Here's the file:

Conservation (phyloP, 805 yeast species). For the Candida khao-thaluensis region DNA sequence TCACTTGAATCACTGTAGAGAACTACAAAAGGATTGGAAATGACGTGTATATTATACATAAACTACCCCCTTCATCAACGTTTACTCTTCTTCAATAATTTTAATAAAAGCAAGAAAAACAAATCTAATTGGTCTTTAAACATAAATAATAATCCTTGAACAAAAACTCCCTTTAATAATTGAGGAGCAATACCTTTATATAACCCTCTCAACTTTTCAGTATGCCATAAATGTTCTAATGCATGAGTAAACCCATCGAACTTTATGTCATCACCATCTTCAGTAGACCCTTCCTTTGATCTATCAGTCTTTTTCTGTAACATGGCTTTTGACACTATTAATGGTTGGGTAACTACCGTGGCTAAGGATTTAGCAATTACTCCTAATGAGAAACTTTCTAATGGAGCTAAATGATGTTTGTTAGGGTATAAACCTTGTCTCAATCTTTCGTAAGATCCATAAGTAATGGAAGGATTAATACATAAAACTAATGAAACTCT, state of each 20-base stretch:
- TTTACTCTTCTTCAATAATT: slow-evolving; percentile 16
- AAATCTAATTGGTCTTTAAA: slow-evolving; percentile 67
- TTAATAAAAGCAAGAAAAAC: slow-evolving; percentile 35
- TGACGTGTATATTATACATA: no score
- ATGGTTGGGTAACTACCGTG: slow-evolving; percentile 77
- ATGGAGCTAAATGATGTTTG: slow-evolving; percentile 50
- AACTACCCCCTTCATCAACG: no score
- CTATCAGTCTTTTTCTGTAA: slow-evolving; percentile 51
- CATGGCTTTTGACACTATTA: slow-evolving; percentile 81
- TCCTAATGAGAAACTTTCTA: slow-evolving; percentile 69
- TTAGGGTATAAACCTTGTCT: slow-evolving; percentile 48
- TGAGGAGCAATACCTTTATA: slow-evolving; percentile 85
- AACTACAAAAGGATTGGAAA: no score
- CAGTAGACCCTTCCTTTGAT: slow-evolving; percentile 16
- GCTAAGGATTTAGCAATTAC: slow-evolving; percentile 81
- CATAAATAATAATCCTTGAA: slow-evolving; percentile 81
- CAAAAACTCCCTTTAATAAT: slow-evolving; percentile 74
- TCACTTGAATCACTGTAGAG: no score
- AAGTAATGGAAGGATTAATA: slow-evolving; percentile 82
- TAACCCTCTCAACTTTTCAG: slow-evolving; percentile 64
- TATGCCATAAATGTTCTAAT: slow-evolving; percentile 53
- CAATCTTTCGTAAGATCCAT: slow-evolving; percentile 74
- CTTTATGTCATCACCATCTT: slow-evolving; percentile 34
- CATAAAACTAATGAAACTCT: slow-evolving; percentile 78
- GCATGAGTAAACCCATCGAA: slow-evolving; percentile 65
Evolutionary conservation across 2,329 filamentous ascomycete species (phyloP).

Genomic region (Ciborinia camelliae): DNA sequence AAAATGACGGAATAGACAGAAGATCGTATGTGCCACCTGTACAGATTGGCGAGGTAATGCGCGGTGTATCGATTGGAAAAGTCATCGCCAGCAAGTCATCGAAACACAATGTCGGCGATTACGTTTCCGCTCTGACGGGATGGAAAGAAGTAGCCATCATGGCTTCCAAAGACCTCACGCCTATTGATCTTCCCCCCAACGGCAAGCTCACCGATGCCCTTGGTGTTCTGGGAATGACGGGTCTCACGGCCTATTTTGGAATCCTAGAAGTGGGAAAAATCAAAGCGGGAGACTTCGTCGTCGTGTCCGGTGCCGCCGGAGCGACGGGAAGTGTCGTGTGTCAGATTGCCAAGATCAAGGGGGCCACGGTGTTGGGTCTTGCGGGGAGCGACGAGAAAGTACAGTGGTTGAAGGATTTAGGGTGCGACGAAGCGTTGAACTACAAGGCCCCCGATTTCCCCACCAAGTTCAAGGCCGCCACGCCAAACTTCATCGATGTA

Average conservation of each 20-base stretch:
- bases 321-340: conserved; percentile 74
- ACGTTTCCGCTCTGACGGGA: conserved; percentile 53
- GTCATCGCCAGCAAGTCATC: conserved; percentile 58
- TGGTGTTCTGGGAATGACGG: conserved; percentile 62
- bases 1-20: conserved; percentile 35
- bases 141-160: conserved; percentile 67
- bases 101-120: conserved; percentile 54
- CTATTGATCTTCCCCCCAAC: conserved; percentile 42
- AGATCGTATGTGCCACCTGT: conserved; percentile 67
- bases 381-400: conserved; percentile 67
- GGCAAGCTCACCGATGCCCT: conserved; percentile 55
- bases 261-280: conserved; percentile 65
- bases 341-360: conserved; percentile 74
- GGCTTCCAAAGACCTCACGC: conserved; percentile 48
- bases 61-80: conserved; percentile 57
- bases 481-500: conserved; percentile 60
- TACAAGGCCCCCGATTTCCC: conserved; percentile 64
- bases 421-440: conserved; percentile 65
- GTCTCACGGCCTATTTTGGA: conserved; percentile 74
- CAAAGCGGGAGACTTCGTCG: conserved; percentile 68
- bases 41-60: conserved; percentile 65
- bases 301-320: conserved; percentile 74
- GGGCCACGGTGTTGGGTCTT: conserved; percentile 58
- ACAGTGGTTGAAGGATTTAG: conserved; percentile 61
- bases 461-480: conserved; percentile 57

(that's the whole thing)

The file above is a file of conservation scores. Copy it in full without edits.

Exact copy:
Conservation (phyloP, 805 yeast species). For the Candida khao-thaluensis region DNA sequence TCACTTGAATCACTGTAGAGAACTACAAAAGGATTGGAAATGACGTGTATATTATACATAAACTACCCCCTTCATCAACGTTTACTCTTCTTCAATAATTTTAATAAAAGCAAGAAAAACAAATCTAATTGGTCTTTAAACATAAATAATAATCCTTGAACAAAAACTCCCTTTAATAATTGAGGAGCAATACCTTTATATAACCCTCTCAACTTTTCAGTATGCCATAAATGTTCTAATGCATGAGTAAACCCATCGAACTTTATGTCATCACCATCTTCAGTAGACCCTTCCTTTGATCTATCAGTCTTTTTCTGTAACATGGCTTTTGACACTATTAATGGTTGGGTAACTACCGTGGCTAAGGATTTAGCAATTACTCCTAATGAGAAACTTTCTAATGGAGCTAAATGATGTTTGTTAGGGTATAAACCTTGTCTCAATCTTTCGTAAGATCCATAAGTAATGGAAGGATTAATACATAAAACTAATGAAACTCT, state of each 20-base stretch:
- TTTACTCTTCTTCAATAATT: slow-evolving; percentile 16
- AAATCTAATTGGTCTTTAAA: slow-evolving; percentile 67
- TTAATAAAAGCAAGAAAAAC: slow-evolving; percentile 35
- TGACGTGTATATTATACATA: no score
- ATGGTTGGGTAACTACCGTG: slow-evolving; percentile 77
- ATGGAGCTAAATGATGTTTG: slow-evolving; percentile 50
- AACTACCCCCTTCATCAACG: no score
- CTATCAGTCTTTTTCTGTAA: slow-evolving; percentile 51
- CATGGCTTTTGACACTATTA: slow-evolving; percentile 81
- TCCTAATGAGAAACTTTCTA: slow-evolving; percentile 69
- TTAGGGTATAAACCTTGTCT: slow-evolving; percentile 48
- TGAGGAGCAATACCTTTATA: slow-evolving; percentile 85
- AACTACAAAAGGATTGGAAA: no score
- CAGTAGACCCTTCCTTTGAT: slow-evolving; percentile 16
- GCTAAGGATTTAGCAATTAC: slow-evolving; percentile 81
- CATAAATAATAATCCTTGAA: slow-evolving; percentile 81
- CAAAAACTCCCTTTAATAAT: slow-evolving; percentile 74
- TCACTTGAATCACTGTAGAG: no score
- AAGTAATGGAAGGATTAATA: slow-evolving; percentile 82
- TAACCCTCTCAACTTTTCAG: slow-evolving; percentile 64
- TATGCCATAAATGTTCTAAT: slow-evolving; percentile 53
- CAATCTTTCGTAAGATCCAT: slow-evolving; percentile 74
- CTTTATGTCATCACCATCTT: slow-evolving; percentile 34
- CATAAAACTAATGAAACTCT: slow-evolving; percentile 78
- GCATGAGTAAACCCATCGAA: slow-evolving; percentile 65
Evolutionary conservation across 2,329 filamentous ascomycete species (phyloP).

Genomic region (Ciborinia camelliae): DNA sequence AAAATGACGGAATAGACAGAAGATCGTATGTGCCACCTGTACAGATTGGCGAGGTAATGCGCGGTGTATCGATTGGAAAAGTCATCGCCAGCAAGTCATCGAAACACAATGTCGGCGATTACGTTTCCGCTCTGACGGGATGGAAAGAAGTAGCCATCATGGCTTCCAAAGACCTCACGCCTATTGATCTTCCCCCCAACGGCAAGCTCACCGATGCCCTTGGTGTTCTGGGAATGACGGGTCTCACGGCCTATTTTGGAATCCTAGAAGTGGGAAAAATCAAAGCGGGAGACTTCGTCGTCGTGTCCGGTGCCGCCGGAGCGACGGGAAGTGTCGTGTGTCAGATTGCCAAGATCAAGGGGGCCACGGTGTTGGGTCTTGCGGGGAGCGACGAGAAAGTACAGTGGTTGAAGGATTTAGGGTGCGACGAAGCGTTGAACTACAAGGCCCCCGATTTCCCCACCAAGTTCAAGGCCGCCACGCCAAACTTCATCGATGTA

Average conservation of each 20-base stretch:
- bases 321-340: conserved; percentile 74
- ACGTTTCCGCTCTGACGGGA: conserved; percentile 53
- GTCATCGCCAGCAAGTCATC: conserved; percentile 58
- TGGTGTTCTGGGAATGACGG: conserved; percentile 62
- bases 1-20: conserved; percentile 35
- bases 141-160: conserved; percentile 67
- bases 101-120: conserved; percentile 54
- CTATTGATCTTCCCCCCAAC: conserved; percentile 42
- AGATCGTATGTGCCACCTGT: conserved; percentile 67
- bases 381-400: conserved; percentile 67
- GGCAAGCTCACCGATGCCCT: conserved; percentile 55
- bases 261-280: conserved; percentile 65
- bases 341-360: conserved; percentile 74
- GGCTTCCAAAGACCTCACGC: conserved; percentile 48
- bases 61-80: conserved; percentile 57
- bases 481-500: conserved; percentile 60
- TACAAGGCCCCCGATTTCCC: conserved; percentile 64
- bases 421-440: conserved; percentile 65
- GTCTCACGGCCTATTTTGGA: conserved; percentile 74
- CAAAGCGGGAGACTTCGTCG: conserved; percentile 68
- bases 41-60: conserved; percentile 65
- bases 301-320: conserved; percentile 74
- GGGCCACGGTGTTGGGTCTT: conserved; percentile 58
- ACAGTGGTTGAAGGATTTAG: conserved; percentile 61
- bases 461-480: conserved; percentile 57